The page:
• A bill making it easier for Oakland to create tax districts at Howard Terminal to help raise money for infrastructure for a new A’s stadium passed the California state legislature this week; it’s still unclear exactly how much tax money would be spent on infrastructure, or exactly what “infrastructure” would mean, or even if the stadium will be built at Howard Terminal at all, but that’s one more skid greased, anyway.
  • The new Long Island Railroad station outside the new New York Islanders arena is set to be open by 2022, which only about 90 years faster than these things usually go in New York. It helps to have friends in high places!

 

KC Star to new Royals owner: You’d like a new downtown stadium, wouldn’tcha? Wouldn’tcha?

Now that the Kansas City Star has editorialized against giving public money (at least, not too obviously) to new Royals owner John Sherman for a new downtown stadium, time for the paper to back up and ask whether Sherman is likely even to ask for money, or for a new stadium. Their answer: Nobody knows or has even asked, but maybe!

Could a new owner usher in the possibility of the Royals pursuing a downtown stadium? People close to Sherman say he hasn’t discussed the idea specifically, but clues exist to suggest he might be warm to the idea.

Sherman was part of an investor group that was looking at building a downtown stadium in St. Louis to support an expansion Major League Soccer team, according to a 2016 article in the St. Louis Post-Dispatch. The idea cooled when then-Gov. Eric Greitens said he would oppose public funding for the project.

Sherman also sits on and was a chairman of the board of the Civic Council of Greater Kansas City, a consortium of business people who look to guide the city’s future. The Civic Council is helping fund a new study by the Downtown Council of Kansas City’s urban core, an update to earlier studies referred to as the Sasaki Plan, which in 2001 and again in 2005 served as something of a blueprint for the rejuvenation of the city’s core in the years that would follow.

That’s several steps away from even circumstantial evidence: Sherman once was part of a St. Louis soccer team ownership group that wanted to build a new stadium, and is on the board of a business group that gave money to the downtown business group that is doing a study of things that could help downtown — including possibly a baseball stadium! You can practically see the blueprints dancing before his eyes!

Articles like these are tough: On the one hand, news outlets like the Star should be applauded for trying to get out in front of a story by investigating the new owner’s possible plans before he reveals them. On the other, when the result is just some vague tea-leaf reading plumped up with lots of speculation about possible sites and recitation of how other cities just love downtown stadiums to bits, it starts to feel like less of an investigation and more of a suggestion, along the lines of the Buffalo News’s campaign for a new Bills stadium whether or not the Bills owners even want one.

While the more typical dynamic at play is for news outlets to be overly attuned to the desires of team owners and prominent elected officials — because they’re powerful, because they control access to locker rooms, because they issue lots of press releases that can be written up without taking too much time away from the ten other articles you have to file that day — they can also have other reasons for talking up new stadiums: Because other local business leaders want them, because the papers want something that will grab readers’ attention, because their sportswriters are envious of other cities’ schmancier press boxes. The Star isn’t quite at Buffalo News levels yet, but given that the paper’s editorial board was already talking up the “incredible opportunity” of a downtown stadium months before Sherman started looking into buying the team — not to mention the paper’s scare tactics to encourage K.C. voters to approve public funds for stadium renovations back in 2006 — it’s certainly cause for concern. At least K.C., unlike a lot of other cities, still has an alternative weekly in town, so here’s hoping the Pitch will consider taking a slightly less pre-sold look at the downtown stadium prospects. Better hurry, the Royals’ lease is up in only 12 more years!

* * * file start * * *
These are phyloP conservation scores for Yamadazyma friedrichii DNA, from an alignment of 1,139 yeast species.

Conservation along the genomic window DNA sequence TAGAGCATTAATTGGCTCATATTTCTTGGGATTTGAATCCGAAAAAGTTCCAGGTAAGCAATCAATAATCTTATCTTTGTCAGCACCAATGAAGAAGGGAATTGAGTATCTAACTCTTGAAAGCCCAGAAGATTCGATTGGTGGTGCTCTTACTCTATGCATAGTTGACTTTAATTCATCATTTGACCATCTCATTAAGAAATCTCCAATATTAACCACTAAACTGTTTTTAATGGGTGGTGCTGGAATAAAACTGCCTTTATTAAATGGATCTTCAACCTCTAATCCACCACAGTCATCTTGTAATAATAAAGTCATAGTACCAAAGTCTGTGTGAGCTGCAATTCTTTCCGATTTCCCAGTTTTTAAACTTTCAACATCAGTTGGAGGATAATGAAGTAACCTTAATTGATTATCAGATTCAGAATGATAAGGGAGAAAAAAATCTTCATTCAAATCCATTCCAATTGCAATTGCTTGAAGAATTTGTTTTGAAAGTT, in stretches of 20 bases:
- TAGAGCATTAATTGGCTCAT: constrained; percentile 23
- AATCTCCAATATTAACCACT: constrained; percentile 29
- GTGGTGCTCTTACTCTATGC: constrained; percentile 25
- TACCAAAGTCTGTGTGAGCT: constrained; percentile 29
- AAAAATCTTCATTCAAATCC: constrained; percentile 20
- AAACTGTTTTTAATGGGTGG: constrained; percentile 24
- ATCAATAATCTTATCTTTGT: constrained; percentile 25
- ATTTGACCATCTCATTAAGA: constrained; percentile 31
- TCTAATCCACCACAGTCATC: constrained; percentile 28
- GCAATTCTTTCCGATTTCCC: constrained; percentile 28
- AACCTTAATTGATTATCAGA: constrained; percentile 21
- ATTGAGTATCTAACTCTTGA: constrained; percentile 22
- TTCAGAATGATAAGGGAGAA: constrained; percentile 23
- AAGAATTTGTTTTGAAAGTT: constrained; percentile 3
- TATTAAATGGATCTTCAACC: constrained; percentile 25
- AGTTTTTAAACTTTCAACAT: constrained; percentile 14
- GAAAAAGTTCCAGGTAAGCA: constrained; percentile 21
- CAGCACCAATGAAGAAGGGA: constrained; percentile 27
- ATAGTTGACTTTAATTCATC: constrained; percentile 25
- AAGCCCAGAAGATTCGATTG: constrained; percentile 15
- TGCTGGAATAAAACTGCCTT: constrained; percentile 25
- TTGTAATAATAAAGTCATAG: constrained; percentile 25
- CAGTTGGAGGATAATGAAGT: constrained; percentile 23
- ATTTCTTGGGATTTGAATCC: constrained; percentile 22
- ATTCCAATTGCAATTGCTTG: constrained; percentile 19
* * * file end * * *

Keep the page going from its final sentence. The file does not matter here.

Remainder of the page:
Friday roundup: Will Royals sale spark new stadium, is Miami asbestos report a Beckham ploy, could developers influence Bills’ future?

Happy last Friday of summer! You’re probably busy getting ready to go somewhere for the long weekend, but if you’re instead staying put (and enjoying the space left by all the people going somewhere for the long weekend), consider spending some time if you haven’t yet reading my Deadspin article on “What’s The Matter With Baseball?“, which interrogates the various theories for MLB’s attendance decline and determines which ones may not be total crap. Do I conclude that it’s all the fault of team owners who’d rather charge rich people through the nose for a lesser number of tickets than try to sell more seats to less deep-pocketed fans? No spoilers!

And now to the news, and lots of it:

  • A new rich guy is buying the Kansas City Royals, and already there’s speculation about whether John Sherman will demand a new stadium when (or before) the team’s Kauffman Stadium lease is up in 2031. The Kansas City Star editorializes that “Kansas Citians should reject any plan that significantly increases public spending for the Royals, either for a new downtown stadium or a ballpark somewhere else,” and further notes that there’s no guarantee a new stadium would even help the Royals’ bottom line (“Winning, it turns out, is more important than a new stadium”), which is all a nice first step; let’s see what happens when and if Sherman actually opens his mouth about his plans.
  • Miami has closed Melreese golf course after determining it had high levels of arsenic and reopened Melreese golf course after environmental officials determined there was nothing “earth shattering” about the pollution levels. And now there’s concern by at least one city commissioner (Manolo Reyes, if you’re scoring at home) that the release of the arsenic findings is part of a ploy by David Beckham’s Inter Miami to get a discount on the lease price of the land, which is still being hashed out. The Miami Herald reports that the team and city are at loggerheads over whether to take environmental remediation costs into account when determining the land value; this epic Beckham stadium saga may have a couple more chapters to go yet.